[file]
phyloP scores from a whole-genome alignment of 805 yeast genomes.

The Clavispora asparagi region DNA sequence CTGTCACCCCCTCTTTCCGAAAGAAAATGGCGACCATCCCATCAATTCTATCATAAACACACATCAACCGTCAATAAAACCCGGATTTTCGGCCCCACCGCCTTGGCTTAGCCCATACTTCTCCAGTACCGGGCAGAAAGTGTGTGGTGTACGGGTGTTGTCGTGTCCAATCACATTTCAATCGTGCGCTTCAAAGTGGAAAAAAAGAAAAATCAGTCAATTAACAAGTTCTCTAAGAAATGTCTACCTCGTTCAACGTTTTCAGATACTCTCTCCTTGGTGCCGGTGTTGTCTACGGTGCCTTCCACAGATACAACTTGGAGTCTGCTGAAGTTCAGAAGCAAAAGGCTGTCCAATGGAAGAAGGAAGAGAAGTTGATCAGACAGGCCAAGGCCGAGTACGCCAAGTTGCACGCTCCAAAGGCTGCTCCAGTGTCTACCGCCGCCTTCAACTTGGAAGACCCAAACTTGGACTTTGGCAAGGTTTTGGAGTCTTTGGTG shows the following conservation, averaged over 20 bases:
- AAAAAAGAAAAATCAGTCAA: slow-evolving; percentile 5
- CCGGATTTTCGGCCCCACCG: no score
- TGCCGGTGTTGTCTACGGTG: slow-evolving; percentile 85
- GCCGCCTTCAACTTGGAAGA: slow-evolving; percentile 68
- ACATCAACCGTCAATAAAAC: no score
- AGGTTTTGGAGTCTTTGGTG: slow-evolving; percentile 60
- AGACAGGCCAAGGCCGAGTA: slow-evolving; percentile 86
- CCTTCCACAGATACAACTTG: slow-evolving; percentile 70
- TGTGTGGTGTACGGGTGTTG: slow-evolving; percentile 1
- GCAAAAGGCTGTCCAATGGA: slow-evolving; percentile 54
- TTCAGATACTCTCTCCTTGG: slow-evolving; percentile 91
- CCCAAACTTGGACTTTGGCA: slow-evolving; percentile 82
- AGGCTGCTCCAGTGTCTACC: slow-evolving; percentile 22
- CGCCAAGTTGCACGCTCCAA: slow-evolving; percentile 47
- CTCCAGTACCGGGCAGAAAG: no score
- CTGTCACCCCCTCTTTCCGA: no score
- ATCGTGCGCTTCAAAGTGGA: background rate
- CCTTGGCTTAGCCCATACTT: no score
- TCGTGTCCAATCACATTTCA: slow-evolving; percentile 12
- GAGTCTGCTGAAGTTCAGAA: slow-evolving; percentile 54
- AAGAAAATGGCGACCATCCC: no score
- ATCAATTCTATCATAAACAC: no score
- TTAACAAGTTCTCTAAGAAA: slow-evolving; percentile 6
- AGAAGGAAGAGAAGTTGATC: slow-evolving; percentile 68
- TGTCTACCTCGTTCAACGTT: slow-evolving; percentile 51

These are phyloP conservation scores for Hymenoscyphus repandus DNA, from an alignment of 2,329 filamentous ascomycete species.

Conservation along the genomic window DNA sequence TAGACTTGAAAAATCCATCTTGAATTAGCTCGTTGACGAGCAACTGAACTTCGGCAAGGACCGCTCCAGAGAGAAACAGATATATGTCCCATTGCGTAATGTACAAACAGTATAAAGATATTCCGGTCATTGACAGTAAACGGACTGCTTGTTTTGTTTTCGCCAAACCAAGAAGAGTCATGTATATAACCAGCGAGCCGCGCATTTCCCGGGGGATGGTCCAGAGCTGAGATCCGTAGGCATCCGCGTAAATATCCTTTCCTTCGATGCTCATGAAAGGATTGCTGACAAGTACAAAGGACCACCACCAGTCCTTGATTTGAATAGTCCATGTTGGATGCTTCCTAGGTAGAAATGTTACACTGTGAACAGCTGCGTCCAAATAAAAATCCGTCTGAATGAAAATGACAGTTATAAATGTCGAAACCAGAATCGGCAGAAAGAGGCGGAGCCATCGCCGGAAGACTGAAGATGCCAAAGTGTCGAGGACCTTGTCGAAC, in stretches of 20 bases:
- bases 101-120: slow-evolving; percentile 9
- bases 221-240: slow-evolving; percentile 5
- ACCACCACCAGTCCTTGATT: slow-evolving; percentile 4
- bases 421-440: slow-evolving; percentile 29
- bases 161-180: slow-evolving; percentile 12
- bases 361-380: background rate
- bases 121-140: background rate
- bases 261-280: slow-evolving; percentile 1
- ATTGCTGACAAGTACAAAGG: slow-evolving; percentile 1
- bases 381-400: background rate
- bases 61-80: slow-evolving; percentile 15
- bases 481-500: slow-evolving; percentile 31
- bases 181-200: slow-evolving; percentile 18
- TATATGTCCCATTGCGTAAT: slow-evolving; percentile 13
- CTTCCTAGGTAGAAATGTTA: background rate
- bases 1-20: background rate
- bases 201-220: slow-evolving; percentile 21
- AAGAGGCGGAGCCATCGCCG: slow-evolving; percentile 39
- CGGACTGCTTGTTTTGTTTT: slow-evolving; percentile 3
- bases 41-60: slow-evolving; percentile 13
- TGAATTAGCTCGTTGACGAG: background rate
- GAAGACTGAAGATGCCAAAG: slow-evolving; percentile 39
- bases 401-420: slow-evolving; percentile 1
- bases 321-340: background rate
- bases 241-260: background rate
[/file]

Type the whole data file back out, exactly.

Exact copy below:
phyloP scores from a whole-genome alignment of 805 yeast genomes.

The Clavispora asparagi region DNA sequence CTGTCACCCCCTCTTTCCGAAAGAAAATGGCGACCATCCCATCAATTCTATCATAAACACACATCAACCGTCAATAAAACCCGGATTTTCGGCCCCACCGCCTTGGCTTAGCCCATACTTCTCCAGTACCGGGCAGAAAGTGTGTGGTGTACGGGTGTTGTCGTGTCCAATCACATTTCAATCGTGCGCTTCAAAGTGGAAAAAAAGAAAAATCAGTCAATTAACAAGTTCTCTAAGAAATGTCTACCTCGTTCAACGTTTTCAGATACTCTCTCCTTGGTGCCGGTGTTGTCTACGGTGCCTTCCACAGATACAACTTGGAGTCTGCTGAAGTTCAGAAGCAAAAGGCTGTCCAATGGAAGAAGGAAGAGAAGTTGATCAGACAGGCCAAGGCCGAGTACGCCAAGTTGCACGCTCCAAAGGCTGCTCCAGTGTCTACCGCCGCCTTCAACTTGGAAGACCCAAACTTGGACTTTGGCAAGGTTTTGGAGTCTTTGGTG shows the following conservation, averaged over 20 bases:
- AAAAAAGAAAAATCAGTCAA: slow-evolving; percentile 5
- CCGGATTTTCGGCCCCACCG: no score
- TGCCGGTGTTGTCTACGGTG: slow-evolving; percentile 85
- GCCGCCTTCAACTTGGAAGA: slow-evolving; percentile 68
- ACATCAACCGTCAATAAAAC: no score
- AGGTTTTGGAGTCTTTGGTG: slow-evolving; percentile 60
- AGACAGGCCAAGGCCGAGTA: slow-evolving; percentile 86
- CCTTCCACAGATACAACTTG: slow-evolving; percentile 70
- TGTGTGGTGTACGGGTGTTG: slow-evolving; percentile 1
- GCAAAAGGCTGTCCAATGGA: slow-evolving; percentile 54
- TTCAGATACTCTCTCCTTGG: slow-evolving; percentile 91
- CCCAAACTTGGACTTTGGCA: slow-evolving; percentile 82
- AGGCTGCTCCAGTGTCTACC: slow-evolving; percentile 22
- CGCCAAGTTGCACGCTCCAA: slow-evolving; percentile 47
- CTCCAGTACCGGGCAGAAAG: no score
- CTGTCACCCCCTCTTTCCGA: no score
- ATCGTGCGCTTCAAAGTGGA: background rate
- CCTTGGCTTAGCCCATACTT: no score
- TCGTGTCCAATCACATTTCA: slow-evolving; percentile 12
- GAGTCTGCTGAAGTTCAGAA: slow-evolving; percentile 54
- AAGAAAATGGCGACCATCCC: no score
- ATCAATTCTATCATAAACAC: no score
- TTAACAAGTTCTCTAAGAAA: slow-evolving; percentile 6
- AGAAGGAAGAGAAGTTGATC: slow-evolving; percentile 68
- TGTCTACCTCGTTCAACGTT: slow-evolving; percentile 51

These are phyloP conservation scores for Hymenoscyphus repandus DNA, from an alignment of 2,329 filamentous ascomycete species.

Conservation along the genomic window DNA sequence TAGACTTGAAAAATCCATCTTGAATTAGCTCGTTGACGAGCAACTGAACTTCGGCAAGGACCGCTCCAGAGAGAAACAGATATATGTCCCATTGCGTAATGTACAAACAGTATAAAGATATTCCGGTCATTGACAGTAAACGGACTGCTTGTTTTGTTTTCGCCAAACCAAGAAGAGTCATGTATATAACCAGCGAGCCGCGCATTTCCCGGGGGATGGTCCAGAGCTGAGATCCGTAGGCATCCGCGTAAATATCCTTTCCTTCGATGCTCATGAAAGGATTGCTGACAAGTACAAAGGACCACCACCAGTCCTTGATTTGAATAGTCCATGTTGGATGCTTCCTAGGTAGAAATGTTACACTGTGAACAGCTGCGTCCAAATAAAAATCCGTCTGAATGAAAATGACAGTTATAAATGTCGAAACCAGAATCGGCAGAAAGAGGCGGAGCCATCGCCGGAAGACTGAAGATGCCAAAGTGTCGAGGACCTTGTCGAAC, in stretches of 20 bases:
- bases 101-120: slow-evolving; percentile 9
- bases 221-240: slow-evolving; percentile 5
- ACCACCACCAGTCCTTGATT: slow-evolving; percentile 4
- bases 421-440: slow-evolving; percentile 29
- bases 161-180: slow-evolving; percentile 12
- bases 361-380: background rate
- bases 121-140: background rate
- bases 261-280: slow-evolving; percentile 1
- ATTGCTGACAAGTACAAAGG: slow-evolving; percentile 1
- bases 381-400: background rate
- bases 61-80: slow-evolving; percentile 15
- bases 481-500: slow-evolving; percentile 31
- bases 181-200: slow-evolving; percentile 18
- TATATGTCCCATTGCGTAAT: slow-evolving; percentile 13
- CTTCCTAGGTAGAAATGTTA: background rate
- bases 1-20: background rate
- bases 201-220: slow-evolving; percentile 21
- AAGAGGCGGAGCCATCGCCG: slow-evolving; percentile 39
- CGGACTGCTTGTTTTGTTTT: slow-evolving; percentile 3
- bases 41-60: slow-evolving; percentile 13
- TGAATTAGCTCGTTGACGAG: background rate
- GAAGACTGAAGATGCCAAAG: slow-evolving; percentile 39
- bases 401-420: slow-evolving; percentile 1
- bases 321-340: background rate
- bases 241-260: background rate